Chronic fatigue syndrome is characterized by a feeling of overwhelming fatigue that is not relieved by rest or other common treatments. Those with chronic fatigue syndrome will experience at least for of the symptoms listed below for at least six months:
- Impaired short term memory or impaired ability to concentrate, which significantly impacts day to day activities
- Sore throat
- Tender lymph nodes under the arms or in the neck
- Muscle pain
- Pain in multiple joints, but with no joint swelling or redness
- Waking without feeling refreshed
- A general feeling of malaise following physical activity. This feeling of malaise lasts for longer than 24 hours
Chronic fatigue syndrome is seen more often in women than in men, and most patients are in their thirties. The cause of chronic fatigue syndrome is not known, and there are no available lab tests to make a definitive diagnosis. The many factors thought to promote chronic fatigue syndrome include:
- Nutritional deficiencies
- Toxic elements in the environment, diet or medications
- Thyroid or adrenal gland imbalances
- Impaired immune system function
- Bacterial, viral or fungal infections
Since the symptoms of chronic fatigue syndrome are general in nature, it can often be confused with conditions like anemia, allergies, hypothyroidism, sleep apnea, narcolepsy, and hypotension.
There is no known conventional treatment for chronic fatigue syndrome, but a number of holistic and natural treatments have been somewhat effective.
Lifestyle Issues and Chronic Fatigue Syndrome
Chronic fatigue syndrome can often be helped through a number of lifestyle changes, most importantly the development of proper sleep habits. It is important for chronic fatigue syndrome sufferers to establish a regular sleep pattern.
In addition, gentle exercises like tai chi, yoga, swimming and walking are effective, even if you do not feel like exercising. Regular physical activity is very important to getting the symptoms of chronic fatigue syndrome under control. It is important, however, to take it easy and not overdo exercise, or work out until you are exhausted.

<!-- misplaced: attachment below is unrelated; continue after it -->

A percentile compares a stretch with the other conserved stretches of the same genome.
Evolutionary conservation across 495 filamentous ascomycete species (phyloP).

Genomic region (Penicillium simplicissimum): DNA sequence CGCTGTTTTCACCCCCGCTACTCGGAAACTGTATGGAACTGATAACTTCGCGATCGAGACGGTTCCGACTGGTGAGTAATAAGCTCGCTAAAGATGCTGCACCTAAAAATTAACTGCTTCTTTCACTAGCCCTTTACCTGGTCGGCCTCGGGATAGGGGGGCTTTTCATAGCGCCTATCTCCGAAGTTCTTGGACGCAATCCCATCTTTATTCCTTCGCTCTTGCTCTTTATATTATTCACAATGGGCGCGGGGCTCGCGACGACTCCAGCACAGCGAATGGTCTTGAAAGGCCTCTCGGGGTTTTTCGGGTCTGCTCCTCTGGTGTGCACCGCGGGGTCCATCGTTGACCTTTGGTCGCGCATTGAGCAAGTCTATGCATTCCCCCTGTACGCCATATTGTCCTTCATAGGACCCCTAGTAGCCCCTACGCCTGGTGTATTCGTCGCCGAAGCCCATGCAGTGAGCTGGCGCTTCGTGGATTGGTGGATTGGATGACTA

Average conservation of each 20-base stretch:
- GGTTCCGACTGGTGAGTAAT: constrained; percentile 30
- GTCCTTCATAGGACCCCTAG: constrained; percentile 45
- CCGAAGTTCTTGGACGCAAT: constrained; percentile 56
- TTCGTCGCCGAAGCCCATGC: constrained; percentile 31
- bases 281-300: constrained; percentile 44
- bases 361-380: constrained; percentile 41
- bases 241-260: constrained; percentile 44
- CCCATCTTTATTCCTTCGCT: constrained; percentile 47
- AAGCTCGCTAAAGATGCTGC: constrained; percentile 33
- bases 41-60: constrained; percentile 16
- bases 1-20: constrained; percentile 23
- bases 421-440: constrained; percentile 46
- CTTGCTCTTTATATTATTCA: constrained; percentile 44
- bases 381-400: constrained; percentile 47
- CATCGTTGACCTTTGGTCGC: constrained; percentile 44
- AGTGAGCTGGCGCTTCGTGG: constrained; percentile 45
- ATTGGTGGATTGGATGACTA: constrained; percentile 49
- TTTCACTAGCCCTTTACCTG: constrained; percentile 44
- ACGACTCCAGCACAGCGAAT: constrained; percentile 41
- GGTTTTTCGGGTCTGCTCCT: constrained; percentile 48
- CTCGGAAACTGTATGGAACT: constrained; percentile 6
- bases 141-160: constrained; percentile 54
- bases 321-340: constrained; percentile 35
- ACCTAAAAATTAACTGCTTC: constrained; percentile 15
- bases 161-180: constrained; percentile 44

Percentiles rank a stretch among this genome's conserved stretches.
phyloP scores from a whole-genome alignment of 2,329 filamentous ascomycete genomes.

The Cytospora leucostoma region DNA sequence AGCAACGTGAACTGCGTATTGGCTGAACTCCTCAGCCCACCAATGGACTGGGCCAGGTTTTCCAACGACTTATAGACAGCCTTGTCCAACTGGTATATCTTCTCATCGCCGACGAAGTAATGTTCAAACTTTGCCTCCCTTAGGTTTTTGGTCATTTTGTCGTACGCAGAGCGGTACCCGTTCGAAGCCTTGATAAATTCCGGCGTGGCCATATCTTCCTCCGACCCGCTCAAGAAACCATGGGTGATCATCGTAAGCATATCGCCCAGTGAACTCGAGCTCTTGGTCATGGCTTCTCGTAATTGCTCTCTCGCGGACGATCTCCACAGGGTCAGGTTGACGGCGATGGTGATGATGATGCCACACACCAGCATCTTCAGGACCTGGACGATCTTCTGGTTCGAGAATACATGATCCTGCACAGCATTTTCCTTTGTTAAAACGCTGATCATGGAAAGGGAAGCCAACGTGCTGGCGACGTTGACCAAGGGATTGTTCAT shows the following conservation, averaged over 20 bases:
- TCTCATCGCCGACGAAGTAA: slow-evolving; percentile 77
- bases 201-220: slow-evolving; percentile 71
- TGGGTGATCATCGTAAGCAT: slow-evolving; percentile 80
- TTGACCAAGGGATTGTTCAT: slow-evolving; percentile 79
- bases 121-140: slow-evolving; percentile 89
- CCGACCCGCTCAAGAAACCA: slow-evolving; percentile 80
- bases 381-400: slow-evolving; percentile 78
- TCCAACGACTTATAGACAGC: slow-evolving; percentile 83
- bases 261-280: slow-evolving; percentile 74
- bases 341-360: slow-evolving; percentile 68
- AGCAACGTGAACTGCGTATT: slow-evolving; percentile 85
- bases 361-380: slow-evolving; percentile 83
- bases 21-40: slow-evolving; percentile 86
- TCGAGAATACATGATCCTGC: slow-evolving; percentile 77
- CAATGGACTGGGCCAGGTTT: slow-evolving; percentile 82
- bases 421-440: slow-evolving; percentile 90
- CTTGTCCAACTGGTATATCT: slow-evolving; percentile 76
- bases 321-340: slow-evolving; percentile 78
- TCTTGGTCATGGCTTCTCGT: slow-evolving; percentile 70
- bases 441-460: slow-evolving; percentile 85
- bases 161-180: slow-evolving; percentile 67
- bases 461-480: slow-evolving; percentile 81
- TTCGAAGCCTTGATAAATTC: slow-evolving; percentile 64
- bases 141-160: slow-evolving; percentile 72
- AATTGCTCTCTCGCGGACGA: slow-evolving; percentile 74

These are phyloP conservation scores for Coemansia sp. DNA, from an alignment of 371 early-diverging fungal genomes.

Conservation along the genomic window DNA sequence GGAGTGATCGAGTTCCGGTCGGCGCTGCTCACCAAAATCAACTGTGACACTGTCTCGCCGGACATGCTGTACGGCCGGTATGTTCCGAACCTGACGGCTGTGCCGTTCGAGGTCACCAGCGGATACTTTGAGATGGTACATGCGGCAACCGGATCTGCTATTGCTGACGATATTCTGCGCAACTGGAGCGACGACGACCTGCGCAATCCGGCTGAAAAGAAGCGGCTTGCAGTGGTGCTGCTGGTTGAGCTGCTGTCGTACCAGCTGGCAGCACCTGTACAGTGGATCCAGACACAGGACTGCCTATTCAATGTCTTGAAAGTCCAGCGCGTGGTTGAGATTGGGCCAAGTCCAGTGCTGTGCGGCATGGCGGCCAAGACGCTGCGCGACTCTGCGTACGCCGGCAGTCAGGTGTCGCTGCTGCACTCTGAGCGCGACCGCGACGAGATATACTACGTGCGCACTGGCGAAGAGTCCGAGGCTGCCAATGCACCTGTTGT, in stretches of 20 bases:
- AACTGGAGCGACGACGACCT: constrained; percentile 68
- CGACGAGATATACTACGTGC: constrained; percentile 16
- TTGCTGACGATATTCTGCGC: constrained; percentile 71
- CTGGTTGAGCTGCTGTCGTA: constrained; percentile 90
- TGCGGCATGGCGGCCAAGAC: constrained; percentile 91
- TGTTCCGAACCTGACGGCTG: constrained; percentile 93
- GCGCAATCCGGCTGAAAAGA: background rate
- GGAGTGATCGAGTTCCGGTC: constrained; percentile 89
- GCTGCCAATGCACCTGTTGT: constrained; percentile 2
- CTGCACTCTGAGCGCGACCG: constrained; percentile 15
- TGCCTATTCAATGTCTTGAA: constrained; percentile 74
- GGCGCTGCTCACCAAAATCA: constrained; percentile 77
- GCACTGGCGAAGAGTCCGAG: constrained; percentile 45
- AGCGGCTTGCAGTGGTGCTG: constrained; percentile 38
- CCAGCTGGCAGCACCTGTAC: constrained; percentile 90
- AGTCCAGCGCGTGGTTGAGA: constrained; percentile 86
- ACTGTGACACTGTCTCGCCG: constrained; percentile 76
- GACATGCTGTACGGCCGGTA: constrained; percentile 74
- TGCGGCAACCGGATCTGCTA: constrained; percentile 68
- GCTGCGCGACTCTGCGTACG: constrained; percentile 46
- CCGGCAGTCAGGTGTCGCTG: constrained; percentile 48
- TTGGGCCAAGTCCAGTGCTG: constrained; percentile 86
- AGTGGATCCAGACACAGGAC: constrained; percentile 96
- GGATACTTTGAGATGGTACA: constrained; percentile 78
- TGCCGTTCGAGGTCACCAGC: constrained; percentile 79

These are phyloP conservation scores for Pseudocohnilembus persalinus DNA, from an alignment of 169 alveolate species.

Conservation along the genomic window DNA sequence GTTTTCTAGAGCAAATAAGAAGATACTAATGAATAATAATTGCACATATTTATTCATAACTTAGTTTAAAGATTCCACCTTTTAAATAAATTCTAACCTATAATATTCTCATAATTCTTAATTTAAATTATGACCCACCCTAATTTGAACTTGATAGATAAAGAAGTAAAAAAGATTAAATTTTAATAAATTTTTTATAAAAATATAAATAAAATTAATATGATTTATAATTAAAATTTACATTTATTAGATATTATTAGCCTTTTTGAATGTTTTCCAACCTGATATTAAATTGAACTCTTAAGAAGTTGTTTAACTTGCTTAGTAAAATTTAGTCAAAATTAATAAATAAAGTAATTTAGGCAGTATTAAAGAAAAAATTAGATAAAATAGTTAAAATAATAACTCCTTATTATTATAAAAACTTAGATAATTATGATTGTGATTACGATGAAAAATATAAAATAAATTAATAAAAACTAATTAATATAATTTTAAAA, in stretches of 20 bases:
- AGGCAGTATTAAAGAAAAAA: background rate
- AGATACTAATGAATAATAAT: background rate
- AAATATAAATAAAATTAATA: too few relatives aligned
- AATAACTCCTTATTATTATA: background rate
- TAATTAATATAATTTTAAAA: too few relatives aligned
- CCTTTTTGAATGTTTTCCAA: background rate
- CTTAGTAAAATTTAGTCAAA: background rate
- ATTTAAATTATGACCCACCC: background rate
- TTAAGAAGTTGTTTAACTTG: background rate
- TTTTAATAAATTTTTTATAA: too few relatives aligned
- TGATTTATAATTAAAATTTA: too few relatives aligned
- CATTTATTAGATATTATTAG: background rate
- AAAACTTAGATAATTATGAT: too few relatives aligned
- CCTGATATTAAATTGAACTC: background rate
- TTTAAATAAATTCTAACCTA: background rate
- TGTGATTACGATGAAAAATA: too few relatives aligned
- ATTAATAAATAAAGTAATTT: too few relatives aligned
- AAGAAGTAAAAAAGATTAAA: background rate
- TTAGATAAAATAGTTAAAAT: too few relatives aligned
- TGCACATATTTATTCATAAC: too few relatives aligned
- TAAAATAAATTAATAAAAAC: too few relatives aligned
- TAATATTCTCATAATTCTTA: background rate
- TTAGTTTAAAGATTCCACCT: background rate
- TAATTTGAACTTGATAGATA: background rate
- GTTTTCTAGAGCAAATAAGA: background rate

The Role of Diet in Chronic Fatigue Syndrome
Those suffering from chronic fatigue syndrome may benefit from following a detoxification and cleansing diet for a period of one to three weeks. All foods and chemicals that can worsen the condition should be avoided. This includes such common foods as wheat, dairy products, corn, products containing gluten (such as rye and oats), and sugar.
After the cleansing diet, each food that had been excluded can be introduced back into the diet to try to pinpoint the specific food sensitivity.
Vitamins and Other Supplements
Probiotics can often be effective against chronic fatigue syndrome, since beneficial bacteria can often improve digestion and reestablish a good balance of intestinal microbes. Probiotics should be taken in one to two capsules two or three times a day on an empty stomach.
Digestive enzymes can be helpful as well, and they can help the body more really digest fats, proteins and carbohydrates. A typical dosage of digestive enzyme is one to two capsules a day, taken with meals.
Vitamin C is often used as well, since it has been shown to boost the immune system and help with the health of the adrenal gland.
Magnesium can also be an important supplement for those suffering from chronic fatigue syndrome. That is because magnesium is essential for the production of energy, for muscle function and for bone health. Many people diagnosed with chronic fatigue syndrome have a deficiency of magnesium in their diet.
Coenzyme Q10 is also helpful in treating chronic fatigue syndrome, since it has been shown to help in the repair and maintenance of tissues. A typical dose of coenzyme Q10 is 60 to 100 milligrams per day.
Carnitine is used to convert fatty acids into energy. Some studies have shown that people with chronic fatigue syndrome suffer from low carnitine levels.
Last Updated on